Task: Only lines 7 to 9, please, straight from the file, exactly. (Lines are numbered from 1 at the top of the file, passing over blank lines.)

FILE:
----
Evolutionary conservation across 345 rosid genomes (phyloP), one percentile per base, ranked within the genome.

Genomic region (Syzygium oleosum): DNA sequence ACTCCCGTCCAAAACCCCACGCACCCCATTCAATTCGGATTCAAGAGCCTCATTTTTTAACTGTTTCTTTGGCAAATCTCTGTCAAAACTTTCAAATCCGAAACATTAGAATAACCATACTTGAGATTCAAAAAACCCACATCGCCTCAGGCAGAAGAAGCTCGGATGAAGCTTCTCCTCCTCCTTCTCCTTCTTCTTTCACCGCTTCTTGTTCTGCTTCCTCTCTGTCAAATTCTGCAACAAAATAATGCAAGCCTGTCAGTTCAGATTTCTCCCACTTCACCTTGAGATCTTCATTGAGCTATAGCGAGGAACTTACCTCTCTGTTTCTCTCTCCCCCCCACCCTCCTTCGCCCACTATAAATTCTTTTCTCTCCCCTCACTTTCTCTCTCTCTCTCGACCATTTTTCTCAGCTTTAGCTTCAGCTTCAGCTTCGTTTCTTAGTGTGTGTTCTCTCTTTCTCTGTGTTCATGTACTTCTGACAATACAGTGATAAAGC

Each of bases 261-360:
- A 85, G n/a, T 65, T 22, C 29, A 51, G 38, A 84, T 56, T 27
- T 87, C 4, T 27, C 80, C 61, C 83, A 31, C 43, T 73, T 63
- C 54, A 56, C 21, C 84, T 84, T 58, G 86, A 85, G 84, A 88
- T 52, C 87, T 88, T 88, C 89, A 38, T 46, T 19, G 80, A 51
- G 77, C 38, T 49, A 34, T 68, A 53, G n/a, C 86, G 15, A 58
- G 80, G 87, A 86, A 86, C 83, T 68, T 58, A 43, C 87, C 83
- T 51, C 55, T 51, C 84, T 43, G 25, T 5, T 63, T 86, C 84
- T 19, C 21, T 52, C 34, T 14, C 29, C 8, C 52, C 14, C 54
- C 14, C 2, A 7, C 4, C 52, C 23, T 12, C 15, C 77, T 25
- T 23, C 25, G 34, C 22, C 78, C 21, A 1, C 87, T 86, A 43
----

- T 52, C 87, T 88, T 88, C 89, A 38, T 46, T 19, G 80, A 51
- G 77, C 38, T 49, A 34, T 68, A 53, G n/a, C 86, G 15, A 58
- G 80, G 87, A 86, A 86, C 83, T 68, T 58, A 43, C 87, C 83